Integrated comparative examination of the evolution of organ systems of animals in the Phylum Chordata. Detailed dissection of shark, mud puppy, cat and other chordates. Includes laboratory. Prerequisites: BIO 200, BIO 201.

BIO 331 Developmental Biology
Physiology, genetics, and morphology of development from gamete production to organ formation in animals. Developmental anatomy of the sea urchin, frog, and chick. Includes laboratory. Prerequisites: BIO 200, BIO 201, BIO 315.

BIO 332 Plant Anatomy and Morphology
Anatomy and functions of cells and tissues that make up the vascular plant body. Physiology, ecology, and evolution of major plant divisions will be considered. Includes laboratory. Prerequisites: BIO 200, BIO 201.

BIO 334 Invertebrate Zoology
Evolution and structure of invertebrates. Observation and dissection of representative forms. Includes laboratory. Prerequisite: BIO 200, BIO 201.

BIO 341 Immunology
Study of the structure and function of the human immune system. Detailed discussion of the innate and adaptive immune systems as well as the cells and molecules which make up the immune system, specifically B & T cells, and problems that occur when the immune system malfunctions. Includes laboratory. Prerequisites: BIO 200, BIO 201, BIO 315.

BIO 342 Molecular and Cellular Biology of Cancer
Study of the molecular and cellular basis of cancer. This course focuses on cancer cell structure and function, including cancer genes, cell signaling, tumorigenesis, tumor progres- sion, treatment and related topics. Includes laboratory. Prerequisites: BIO 200, BIO 201, BIO 315.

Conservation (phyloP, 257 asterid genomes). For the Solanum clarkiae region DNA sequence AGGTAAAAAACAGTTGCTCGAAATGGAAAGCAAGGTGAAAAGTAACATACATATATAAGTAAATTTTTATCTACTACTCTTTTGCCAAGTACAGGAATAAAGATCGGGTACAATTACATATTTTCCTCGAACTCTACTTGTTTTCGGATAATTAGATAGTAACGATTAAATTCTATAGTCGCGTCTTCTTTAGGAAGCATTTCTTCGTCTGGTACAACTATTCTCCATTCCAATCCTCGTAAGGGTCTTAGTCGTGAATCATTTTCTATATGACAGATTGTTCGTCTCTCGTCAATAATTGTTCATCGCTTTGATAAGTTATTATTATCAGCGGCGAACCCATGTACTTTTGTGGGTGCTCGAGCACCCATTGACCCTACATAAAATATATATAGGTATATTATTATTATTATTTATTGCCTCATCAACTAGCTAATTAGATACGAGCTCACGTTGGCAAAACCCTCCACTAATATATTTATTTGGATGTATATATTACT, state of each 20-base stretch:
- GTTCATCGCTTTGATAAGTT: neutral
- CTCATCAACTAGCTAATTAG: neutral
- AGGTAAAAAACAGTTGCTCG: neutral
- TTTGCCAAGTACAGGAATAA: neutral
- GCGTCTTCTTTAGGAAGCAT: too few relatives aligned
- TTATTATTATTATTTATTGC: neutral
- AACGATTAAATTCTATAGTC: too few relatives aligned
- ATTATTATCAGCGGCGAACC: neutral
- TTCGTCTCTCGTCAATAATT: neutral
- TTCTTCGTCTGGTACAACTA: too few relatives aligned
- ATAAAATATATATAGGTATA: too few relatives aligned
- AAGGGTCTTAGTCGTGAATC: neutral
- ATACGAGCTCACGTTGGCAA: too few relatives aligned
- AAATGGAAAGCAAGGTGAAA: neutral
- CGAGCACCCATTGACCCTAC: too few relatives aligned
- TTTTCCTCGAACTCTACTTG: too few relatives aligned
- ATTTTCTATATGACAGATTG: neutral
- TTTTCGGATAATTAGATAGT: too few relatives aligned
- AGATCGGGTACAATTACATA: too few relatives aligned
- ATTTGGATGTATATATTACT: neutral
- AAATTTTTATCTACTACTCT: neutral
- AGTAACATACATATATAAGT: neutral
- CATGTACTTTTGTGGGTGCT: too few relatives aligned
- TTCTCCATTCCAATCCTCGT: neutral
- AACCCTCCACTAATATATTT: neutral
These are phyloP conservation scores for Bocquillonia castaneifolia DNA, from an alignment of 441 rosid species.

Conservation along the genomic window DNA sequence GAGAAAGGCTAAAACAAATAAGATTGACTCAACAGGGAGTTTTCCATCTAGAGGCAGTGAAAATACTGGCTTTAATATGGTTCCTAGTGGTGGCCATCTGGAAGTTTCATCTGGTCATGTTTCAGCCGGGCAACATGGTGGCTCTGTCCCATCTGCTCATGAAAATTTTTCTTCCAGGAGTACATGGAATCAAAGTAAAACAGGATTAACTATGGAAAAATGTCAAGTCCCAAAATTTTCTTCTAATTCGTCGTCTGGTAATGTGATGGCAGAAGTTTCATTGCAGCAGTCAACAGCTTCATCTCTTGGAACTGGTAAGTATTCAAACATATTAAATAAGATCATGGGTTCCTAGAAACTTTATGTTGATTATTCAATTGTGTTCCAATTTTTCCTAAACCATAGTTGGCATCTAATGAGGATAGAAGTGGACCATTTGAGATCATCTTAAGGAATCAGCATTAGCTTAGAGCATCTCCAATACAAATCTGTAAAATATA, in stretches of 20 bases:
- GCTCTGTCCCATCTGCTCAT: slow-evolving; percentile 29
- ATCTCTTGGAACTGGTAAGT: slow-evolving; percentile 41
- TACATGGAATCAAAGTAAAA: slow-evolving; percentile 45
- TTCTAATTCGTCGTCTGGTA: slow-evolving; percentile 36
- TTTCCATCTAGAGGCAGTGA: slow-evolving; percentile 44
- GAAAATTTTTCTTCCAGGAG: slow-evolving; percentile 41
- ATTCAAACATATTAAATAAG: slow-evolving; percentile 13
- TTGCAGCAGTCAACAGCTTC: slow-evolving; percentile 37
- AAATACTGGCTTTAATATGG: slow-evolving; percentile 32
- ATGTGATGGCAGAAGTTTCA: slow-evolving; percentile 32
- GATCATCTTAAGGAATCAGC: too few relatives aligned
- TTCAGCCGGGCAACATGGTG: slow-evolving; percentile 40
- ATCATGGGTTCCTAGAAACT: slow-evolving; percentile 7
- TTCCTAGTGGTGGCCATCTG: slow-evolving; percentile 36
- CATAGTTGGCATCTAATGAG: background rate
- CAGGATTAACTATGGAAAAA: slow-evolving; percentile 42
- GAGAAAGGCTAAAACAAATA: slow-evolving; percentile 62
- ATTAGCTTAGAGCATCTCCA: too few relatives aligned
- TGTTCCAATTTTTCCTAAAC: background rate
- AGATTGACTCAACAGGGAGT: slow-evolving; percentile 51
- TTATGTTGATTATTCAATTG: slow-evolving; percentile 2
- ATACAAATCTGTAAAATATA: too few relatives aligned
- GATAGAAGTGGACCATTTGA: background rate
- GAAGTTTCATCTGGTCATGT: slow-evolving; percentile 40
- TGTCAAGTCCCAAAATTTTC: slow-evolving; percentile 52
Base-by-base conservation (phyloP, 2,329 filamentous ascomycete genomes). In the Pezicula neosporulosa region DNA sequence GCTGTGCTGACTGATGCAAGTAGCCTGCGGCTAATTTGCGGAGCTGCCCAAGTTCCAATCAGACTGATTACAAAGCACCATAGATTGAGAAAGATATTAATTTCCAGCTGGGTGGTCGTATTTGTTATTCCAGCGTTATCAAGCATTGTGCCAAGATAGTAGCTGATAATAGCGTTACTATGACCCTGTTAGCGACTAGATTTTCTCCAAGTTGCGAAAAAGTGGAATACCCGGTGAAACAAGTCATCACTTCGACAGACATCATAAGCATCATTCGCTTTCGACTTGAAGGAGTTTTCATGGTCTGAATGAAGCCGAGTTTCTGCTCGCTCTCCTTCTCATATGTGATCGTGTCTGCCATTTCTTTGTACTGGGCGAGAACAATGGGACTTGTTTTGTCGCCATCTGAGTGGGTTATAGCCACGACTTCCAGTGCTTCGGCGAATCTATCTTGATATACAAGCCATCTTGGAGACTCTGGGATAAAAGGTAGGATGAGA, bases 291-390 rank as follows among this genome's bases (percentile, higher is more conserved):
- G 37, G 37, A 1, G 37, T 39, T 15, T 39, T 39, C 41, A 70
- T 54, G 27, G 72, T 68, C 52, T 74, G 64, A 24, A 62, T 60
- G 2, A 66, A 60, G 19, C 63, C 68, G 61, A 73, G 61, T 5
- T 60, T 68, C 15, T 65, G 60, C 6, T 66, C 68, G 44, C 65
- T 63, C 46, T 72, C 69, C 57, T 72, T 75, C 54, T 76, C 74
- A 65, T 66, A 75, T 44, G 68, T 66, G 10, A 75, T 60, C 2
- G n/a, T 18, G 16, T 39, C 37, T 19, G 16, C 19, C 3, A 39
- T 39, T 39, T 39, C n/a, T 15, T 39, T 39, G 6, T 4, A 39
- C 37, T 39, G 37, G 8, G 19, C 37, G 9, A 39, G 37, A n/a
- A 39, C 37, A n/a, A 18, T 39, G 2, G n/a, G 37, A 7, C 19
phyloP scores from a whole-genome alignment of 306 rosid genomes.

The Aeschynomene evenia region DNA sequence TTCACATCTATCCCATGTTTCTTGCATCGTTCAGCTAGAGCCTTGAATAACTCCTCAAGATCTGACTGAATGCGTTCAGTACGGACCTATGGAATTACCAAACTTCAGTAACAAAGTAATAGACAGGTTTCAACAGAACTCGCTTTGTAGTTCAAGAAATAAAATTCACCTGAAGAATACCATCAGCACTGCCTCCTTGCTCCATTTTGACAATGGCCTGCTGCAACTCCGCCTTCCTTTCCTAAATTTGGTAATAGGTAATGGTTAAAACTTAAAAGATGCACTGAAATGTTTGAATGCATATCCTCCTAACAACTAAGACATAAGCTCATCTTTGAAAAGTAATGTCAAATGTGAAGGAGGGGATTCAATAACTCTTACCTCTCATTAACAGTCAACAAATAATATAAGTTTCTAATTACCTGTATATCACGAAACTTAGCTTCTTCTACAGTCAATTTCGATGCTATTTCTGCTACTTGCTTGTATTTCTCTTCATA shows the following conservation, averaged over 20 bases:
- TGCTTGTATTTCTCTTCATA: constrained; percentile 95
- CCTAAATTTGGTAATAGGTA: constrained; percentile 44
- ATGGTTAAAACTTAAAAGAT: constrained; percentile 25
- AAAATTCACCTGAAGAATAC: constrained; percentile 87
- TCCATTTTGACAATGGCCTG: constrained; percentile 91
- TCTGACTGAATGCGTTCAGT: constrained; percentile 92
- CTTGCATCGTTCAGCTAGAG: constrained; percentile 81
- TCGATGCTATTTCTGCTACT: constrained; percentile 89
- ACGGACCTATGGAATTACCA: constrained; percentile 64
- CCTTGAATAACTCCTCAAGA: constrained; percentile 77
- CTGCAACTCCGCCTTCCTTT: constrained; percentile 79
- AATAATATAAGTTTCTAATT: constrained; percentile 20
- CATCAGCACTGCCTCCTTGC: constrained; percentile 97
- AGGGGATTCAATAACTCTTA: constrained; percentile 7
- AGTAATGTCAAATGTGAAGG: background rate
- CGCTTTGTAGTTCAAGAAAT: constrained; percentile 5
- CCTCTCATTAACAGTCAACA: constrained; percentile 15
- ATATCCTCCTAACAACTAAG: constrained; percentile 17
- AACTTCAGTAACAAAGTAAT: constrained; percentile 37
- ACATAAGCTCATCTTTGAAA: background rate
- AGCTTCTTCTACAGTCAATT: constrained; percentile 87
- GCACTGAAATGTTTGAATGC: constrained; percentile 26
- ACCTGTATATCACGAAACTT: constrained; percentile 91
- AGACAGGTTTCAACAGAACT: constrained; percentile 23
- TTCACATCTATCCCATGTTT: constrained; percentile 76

BIO 350 General Ecology
Exploration of the interactions and relationships of animals and plants to the living (biotic) and nonliving (abiotic) components of their environment. Emphasis on ecosystem, community, and population ecology, and their relationship to evolutionary biology. Includes laboratory. Prerequisites: BIO 200, BIO 201.

BIO 351 Conservation Biology
Conservation biology is the scientific study of the phenomena that affect the maintenance, loss, and restoration of biological diversity while including aspects of ecology, environmental science, ethics, economics, and politics. Emphasizes the impacts of human activity on various ecosystems with strategies for preserving and restoring global ecosystems. Laboratory included. Prerequisites: BIO 200, BIO 201, BIO 315.

BIO 352 Special Topics in Biology
.25 to 1.00 credit
See BIO 452.

BIO 353 Animal Behavior
Animal behavior is the study of the biological basis of the activity patterns and mechanisms in animals in the context of evolutionary biology. The study of animal behavior includes the examination of animal locomotion, communication, social behaviors, and behavioral ecology. Laboratories include analyses of behavior patterns and mechanisms in the laboratory and field. Includes laboratory. Prerequisites: BIO 200, BIO 201.

BIO 355 Evolution of Vertebrates
Evolution and diversification of the vertebrates examined through multiple perspectives including paleontology and modern zoology. Exploration of the cycle of speciation and extinction and major trends in vertebrate evolution, such as the transition of life onto land. Field trips and species identification. Includes laboratory. Prerequisites: BIO 200, BIO 201.